Journal Article

Emergence of Resistance to Fluconazole as a Cause of Failure during Treatment of Histoplasmosis in Patients with Acquired Immunodeficiency Disease Syndrome

L. Joseph Wheat, Patricia Connolly, Melinda Smedema, Edward Brizendine and Richard Hafner

in Clinical Infectious Diseases

Published on behalf of Infectious Diseases Society of America

Volume 33, issue 11, pages 1910-1913
Published in print December 2001 | ISSN: 1058-4838
Published online December 2001 | e-ISSN: 1537-6591 | DOI: http://dx.doi.org/10.1086/323781
Emergence of Resistance to Fluconazole as a Cause of Failure during Treatment of Histoplasmosis in Patients with Acquired Immunodeficiency Disease Syndrome

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In sequential clinical trials of treatment for histoplasmosis in patients with acquired immunodeficiency syndrome, therapy with fluconazole failed in a higher proportion of patients than did therapy with itraconazole. To determine the cause for failure with fluconazole, antifungal susceptibility testing that used modified National Committee on Clinical Laboratory Standards procedures was performed on all baseline and failure isolates. Failure occurred more frequently in patients with baseline isolates with fluconazole minimum inhibitory concentrations (MICs) ≥5 μg/mL versus lower MICs; 29% versus 3%, respectively. There was at least a 4-fold increase in fluconazole MIC in the isolates from 10 (59%) of 17 patients for whom paired pretreatment and failure or relapse isolates were available. Cross-resistance to itraconazole was not seen. In conclusion, fluconazole is less active than itraconazole for Histoplasma capsulatum and induces resistance during therapy, which accounted for treatment failure in some patients.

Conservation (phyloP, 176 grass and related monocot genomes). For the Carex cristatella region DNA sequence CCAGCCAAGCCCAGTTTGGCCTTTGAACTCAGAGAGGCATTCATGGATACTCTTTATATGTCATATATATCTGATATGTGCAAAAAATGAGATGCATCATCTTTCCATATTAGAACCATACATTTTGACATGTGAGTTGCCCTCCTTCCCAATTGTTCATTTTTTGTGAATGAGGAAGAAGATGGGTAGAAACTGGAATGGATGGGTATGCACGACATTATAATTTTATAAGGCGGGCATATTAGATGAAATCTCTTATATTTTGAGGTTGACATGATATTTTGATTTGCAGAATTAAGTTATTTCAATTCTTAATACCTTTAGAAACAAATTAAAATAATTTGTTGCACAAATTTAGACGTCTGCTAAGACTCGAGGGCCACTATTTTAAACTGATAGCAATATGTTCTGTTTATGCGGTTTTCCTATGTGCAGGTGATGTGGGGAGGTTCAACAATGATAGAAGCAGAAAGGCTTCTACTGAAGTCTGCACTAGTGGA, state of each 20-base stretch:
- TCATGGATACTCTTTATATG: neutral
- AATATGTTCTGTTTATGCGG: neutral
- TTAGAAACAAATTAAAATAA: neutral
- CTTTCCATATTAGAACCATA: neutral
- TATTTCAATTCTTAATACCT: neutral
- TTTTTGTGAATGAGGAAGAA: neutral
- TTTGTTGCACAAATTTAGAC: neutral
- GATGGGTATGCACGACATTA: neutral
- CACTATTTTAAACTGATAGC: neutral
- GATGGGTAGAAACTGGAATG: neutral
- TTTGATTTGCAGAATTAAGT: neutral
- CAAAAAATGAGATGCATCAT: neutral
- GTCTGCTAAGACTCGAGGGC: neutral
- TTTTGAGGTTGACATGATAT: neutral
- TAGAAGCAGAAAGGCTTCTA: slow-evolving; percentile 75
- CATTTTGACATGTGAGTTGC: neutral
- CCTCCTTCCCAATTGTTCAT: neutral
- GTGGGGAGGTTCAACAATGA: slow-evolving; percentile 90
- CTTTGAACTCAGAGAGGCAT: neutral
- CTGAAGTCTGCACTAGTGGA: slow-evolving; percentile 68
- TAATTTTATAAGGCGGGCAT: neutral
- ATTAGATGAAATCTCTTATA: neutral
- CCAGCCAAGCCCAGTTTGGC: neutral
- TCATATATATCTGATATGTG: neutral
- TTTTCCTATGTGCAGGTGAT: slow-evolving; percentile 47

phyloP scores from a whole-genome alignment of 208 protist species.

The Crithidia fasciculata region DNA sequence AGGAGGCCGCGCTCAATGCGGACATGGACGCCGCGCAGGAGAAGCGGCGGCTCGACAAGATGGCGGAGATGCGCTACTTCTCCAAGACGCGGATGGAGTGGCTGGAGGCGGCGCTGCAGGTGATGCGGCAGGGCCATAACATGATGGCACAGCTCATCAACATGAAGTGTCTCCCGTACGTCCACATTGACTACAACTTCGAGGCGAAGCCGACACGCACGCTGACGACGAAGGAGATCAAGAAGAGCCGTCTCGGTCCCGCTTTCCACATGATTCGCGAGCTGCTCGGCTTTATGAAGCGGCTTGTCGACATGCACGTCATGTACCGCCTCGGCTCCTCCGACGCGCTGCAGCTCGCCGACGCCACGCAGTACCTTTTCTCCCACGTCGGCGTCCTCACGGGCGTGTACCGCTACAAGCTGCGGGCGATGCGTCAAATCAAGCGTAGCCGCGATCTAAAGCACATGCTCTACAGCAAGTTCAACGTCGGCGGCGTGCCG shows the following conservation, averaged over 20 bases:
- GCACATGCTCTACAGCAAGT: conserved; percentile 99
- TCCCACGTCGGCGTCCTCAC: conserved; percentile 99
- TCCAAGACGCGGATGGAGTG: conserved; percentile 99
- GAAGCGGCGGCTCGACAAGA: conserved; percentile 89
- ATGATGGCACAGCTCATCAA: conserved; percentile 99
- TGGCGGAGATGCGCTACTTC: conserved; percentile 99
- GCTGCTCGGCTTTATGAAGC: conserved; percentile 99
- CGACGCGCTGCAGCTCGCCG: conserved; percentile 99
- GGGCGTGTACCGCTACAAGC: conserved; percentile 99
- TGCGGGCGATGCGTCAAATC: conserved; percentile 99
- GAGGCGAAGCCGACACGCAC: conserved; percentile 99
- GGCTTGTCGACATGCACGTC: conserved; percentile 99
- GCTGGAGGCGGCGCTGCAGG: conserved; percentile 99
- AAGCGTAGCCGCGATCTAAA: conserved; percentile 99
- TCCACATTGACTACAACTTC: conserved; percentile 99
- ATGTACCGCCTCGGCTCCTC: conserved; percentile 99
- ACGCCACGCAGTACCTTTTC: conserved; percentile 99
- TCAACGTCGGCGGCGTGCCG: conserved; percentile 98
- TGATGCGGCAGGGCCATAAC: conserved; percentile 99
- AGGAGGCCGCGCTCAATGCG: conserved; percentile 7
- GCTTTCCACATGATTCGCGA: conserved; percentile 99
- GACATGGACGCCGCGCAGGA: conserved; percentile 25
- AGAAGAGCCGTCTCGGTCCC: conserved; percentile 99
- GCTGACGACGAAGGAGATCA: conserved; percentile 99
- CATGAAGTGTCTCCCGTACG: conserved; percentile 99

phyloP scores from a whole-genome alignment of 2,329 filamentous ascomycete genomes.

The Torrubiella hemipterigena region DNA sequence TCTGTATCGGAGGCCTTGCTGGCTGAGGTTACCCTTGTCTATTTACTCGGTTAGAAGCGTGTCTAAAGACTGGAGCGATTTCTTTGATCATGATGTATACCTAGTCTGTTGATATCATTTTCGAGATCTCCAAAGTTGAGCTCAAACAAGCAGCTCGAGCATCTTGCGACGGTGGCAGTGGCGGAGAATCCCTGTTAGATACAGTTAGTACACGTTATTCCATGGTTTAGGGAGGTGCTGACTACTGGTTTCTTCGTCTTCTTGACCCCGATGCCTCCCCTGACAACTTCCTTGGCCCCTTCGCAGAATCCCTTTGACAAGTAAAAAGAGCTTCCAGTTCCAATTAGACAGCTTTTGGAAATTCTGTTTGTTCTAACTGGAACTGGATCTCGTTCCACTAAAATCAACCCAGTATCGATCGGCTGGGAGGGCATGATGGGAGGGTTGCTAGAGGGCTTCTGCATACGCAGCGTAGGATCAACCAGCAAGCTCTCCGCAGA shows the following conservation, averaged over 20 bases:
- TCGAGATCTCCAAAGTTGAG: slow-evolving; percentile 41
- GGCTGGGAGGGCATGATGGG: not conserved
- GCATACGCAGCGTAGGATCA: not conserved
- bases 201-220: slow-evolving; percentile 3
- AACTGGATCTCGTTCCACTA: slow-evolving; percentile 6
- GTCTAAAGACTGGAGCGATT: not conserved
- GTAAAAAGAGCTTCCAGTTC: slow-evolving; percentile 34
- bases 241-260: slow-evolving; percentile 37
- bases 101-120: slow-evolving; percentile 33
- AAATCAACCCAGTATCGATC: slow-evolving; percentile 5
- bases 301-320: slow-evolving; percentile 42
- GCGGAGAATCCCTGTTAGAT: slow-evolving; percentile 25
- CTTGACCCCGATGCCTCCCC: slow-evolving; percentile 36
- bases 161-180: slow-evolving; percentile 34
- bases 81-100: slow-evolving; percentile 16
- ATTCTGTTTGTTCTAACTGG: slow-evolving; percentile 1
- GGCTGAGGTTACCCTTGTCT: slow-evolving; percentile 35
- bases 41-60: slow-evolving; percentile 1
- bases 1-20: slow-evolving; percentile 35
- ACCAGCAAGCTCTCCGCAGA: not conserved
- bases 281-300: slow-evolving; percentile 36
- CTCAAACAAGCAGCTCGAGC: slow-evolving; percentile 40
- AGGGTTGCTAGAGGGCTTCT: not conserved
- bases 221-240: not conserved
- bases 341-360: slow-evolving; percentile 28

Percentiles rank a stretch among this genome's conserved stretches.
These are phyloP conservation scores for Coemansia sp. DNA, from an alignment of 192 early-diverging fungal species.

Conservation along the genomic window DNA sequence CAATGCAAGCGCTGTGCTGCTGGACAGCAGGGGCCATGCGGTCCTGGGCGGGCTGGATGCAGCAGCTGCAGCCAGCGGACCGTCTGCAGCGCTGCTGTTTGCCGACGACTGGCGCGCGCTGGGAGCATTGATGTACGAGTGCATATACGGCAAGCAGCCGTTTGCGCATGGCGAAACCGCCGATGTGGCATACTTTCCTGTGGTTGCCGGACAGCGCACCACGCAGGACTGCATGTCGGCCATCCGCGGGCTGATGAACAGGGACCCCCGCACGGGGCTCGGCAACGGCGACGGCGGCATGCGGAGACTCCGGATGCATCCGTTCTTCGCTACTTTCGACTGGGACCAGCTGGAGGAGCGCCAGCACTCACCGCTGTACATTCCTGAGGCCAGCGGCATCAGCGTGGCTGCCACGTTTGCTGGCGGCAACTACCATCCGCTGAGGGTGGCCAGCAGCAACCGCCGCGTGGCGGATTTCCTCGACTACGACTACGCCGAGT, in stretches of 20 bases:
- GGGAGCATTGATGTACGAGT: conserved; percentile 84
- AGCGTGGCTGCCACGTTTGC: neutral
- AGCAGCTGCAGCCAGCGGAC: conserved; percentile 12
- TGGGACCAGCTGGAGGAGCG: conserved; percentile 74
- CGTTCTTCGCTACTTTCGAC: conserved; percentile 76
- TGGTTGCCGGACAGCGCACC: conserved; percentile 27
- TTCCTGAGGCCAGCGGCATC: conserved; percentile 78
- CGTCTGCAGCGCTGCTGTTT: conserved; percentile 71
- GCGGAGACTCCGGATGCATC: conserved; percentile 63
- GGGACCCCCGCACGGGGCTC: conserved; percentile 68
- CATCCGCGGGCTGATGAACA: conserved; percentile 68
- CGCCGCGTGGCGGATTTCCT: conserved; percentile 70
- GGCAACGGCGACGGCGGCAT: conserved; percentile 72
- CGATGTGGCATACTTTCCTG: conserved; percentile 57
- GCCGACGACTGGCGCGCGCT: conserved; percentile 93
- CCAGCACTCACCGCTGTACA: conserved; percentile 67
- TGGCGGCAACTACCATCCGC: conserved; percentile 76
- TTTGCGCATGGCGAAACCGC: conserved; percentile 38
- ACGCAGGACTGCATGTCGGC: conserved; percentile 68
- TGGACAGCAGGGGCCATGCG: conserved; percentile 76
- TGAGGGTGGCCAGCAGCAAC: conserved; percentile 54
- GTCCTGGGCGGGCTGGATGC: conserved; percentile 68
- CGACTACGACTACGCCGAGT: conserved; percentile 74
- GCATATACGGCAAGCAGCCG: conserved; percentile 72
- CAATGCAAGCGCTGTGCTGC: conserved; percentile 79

Journal Article.  2324 words.  Illustrated.

Subjects: Infectious Diseases ; Immunology ; Public Health and Epidemiology ; Microbiology

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